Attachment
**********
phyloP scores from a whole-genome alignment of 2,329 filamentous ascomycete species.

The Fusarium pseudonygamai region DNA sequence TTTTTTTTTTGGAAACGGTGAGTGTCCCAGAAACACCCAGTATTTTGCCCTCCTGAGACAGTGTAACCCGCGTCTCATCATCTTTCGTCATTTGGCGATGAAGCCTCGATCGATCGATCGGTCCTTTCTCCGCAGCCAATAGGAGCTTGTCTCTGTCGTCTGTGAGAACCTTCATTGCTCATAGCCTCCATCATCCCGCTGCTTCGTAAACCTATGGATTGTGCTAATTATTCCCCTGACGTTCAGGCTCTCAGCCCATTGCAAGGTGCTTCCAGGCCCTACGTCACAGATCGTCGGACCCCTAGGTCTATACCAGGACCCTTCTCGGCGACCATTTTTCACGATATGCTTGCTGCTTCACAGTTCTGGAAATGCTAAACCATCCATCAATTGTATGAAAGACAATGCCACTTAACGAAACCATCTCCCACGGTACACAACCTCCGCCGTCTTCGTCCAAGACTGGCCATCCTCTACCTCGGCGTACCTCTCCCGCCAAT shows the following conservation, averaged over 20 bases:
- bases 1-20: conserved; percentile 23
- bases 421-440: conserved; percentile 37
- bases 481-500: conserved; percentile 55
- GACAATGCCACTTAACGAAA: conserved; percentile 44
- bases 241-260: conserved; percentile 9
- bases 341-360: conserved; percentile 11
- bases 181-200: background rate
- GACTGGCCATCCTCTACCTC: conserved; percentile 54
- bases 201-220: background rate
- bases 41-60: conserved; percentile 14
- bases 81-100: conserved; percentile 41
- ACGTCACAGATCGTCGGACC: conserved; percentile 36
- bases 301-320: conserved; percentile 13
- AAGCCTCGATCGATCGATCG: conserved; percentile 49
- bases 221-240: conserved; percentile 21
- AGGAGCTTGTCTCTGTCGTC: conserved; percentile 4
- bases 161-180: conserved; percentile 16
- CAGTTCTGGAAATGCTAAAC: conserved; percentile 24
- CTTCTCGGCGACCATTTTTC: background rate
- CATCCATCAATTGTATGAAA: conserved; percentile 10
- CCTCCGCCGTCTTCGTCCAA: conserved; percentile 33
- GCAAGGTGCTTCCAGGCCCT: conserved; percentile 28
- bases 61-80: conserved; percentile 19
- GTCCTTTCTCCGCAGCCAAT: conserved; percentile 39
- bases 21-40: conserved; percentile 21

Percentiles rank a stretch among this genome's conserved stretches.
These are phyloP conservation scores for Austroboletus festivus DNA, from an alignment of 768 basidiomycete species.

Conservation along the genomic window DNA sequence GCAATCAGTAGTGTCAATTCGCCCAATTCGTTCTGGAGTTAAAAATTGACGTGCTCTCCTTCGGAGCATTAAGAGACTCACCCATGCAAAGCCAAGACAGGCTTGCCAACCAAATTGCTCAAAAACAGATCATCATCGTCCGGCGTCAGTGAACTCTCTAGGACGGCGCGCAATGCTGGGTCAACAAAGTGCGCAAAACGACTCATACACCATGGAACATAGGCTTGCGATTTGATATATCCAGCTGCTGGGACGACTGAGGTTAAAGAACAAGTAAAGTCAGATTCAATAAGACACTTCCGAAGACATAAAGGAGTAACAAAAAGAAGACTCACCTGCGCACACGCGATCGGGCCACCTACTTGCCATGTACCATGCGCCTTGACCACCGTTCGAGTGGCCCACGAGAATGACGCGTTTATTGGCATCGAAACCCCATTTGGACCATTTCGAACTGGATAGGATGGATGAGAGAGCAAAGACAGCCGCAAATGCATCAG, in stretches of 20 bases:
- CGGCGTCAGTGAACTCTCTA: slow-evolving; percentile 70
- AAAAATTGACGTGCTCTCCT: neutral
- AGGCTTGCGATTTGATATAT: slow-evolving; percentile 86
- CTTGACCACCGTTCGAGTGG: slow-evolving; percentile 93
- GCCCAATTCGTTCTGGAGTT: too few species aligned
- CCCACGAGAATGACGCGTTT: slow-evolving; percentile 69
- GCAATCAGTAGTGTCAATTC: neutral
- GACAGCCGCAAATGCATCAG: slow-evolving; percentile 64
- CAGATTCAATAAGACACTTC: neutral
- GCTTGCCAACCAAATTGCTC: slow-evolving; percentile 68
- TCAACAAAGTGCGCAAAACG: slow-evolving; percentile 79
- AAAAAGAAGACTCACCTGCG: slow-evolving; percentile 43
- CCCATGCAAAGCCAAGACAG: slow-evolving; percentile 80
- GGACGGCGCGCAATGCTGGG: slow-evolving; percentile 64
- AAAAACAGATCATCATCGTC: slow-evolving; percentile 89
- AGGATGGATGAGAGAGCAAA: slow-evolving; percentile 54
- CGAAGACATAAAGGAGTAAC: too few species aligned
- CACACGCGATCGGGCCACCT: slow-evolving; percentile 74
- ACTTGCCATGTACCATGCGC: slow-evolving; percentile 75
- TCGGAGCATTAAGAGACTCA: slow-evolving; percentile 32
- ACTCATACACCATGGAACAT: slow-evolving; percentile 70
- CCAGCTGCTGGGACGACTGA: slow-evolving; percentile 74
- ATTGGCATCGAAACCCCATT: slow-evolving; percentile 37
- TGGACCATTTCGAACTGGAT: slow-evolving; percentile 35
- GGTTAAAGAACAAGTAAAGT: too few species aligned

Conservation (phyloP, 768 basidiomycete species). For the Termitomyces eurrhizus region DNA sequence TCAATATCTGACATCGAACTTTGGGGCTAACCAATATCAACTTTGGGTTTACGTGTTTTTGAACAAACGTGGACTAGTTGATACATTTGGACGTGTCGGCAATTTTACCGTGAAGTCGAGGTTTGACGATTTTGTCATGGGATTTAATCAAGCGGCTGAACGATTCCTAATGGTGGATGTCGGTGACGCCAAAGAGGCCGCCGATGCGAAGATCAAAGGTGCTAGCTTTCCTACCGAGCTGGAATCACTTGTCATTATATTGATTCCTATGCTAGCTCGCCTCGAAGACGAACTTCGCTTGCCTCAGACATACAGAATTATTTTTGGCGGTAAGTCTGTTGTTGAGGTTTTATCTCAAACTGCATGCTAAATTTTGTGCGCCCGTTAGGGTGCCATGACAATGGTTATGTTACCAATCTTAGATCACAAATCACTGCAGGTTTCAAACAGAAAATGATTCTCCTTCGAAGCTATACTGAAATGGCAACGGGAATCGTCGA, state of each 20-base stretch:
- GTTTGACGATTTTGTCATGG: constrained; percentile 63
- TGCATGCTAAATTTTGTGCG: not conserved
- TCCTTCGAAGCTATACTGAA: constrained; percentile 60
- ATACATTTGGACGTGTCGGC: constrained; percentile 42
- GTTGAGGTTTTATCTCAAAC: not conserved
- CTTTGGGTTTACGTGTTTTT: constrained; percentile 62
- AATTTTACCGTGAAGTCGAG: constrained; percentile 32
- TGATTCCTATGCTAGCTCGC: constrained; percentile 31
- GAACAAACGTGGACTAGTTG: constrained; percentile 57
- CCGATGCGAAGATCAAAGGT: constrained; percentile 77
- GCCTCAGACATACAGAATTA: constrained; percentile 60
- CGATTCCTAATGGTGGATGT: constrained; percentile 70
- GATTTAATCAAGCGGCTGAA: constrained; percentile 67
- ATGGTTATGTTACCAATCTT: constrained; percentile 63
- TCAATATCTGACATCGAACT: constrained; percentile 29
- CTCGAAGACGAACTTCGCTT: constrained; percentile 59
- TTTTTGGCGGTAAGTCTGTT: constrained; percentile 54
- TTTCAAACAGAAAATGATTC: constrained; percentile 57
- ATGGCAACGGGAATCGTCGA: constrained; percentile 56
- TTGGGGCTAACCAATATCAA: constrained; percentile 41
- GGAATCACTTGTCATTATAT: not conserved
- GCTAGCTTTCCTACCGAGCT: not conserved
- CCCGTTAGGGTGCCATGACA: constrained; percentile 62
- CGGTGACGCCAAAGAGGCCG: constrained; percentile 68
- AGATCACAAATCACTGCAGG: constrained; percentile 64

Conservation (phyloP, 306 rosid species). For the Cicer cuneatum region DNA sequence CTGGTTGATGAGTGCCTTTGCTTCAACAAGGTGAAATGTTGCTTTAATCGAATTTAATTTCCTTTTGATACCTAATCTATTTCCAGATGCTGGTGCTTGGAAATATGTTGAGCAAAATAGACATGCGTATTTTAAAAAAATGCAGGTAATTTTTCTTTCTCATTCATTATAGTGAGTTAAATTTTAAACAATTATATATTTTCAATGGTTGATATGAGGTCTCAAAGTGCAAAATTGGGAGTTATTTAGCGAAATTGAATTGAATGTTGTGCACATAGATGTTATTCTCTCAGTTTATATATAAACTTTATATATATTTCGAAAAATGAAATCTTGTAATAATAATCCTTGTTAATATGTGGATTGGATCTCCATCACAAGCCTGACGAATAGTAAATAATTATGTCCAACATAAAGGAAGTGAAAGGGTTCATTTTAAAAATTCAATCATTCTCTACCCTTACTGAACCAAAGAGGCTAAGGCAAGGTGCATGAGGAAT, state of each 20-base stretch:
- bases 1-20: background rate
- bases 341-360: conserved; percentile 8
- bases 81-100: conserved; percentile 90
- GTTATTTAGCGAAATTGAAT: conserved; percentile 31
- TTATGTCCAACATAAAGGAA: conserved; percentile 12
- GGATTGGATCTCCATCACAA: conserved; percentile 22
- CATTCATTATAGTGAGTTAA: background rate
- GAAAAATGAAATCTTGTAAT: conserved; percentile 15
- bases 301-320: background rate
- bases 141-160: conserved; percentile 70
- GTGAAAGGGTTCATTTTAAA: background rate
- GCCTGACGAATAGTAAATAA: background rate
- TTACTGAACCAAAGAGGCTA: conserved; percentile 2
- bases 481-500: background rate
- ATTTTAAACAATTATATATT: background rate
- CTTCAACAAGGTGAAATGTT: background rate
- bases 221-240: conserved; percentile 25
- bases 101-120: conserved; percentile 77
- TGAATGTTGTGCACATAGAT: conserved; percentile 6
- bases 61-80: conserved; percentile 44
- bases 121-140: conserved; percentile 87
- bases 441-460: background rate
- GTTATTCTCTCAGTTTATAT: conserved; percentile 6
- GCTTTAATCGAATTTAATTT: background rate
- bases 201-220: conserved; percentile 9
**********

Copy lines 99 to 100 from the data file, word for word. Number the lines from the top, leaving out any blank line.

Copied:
- bases 221-240: conserved; percentile 25
- bases 101-120: conserved; percentile 77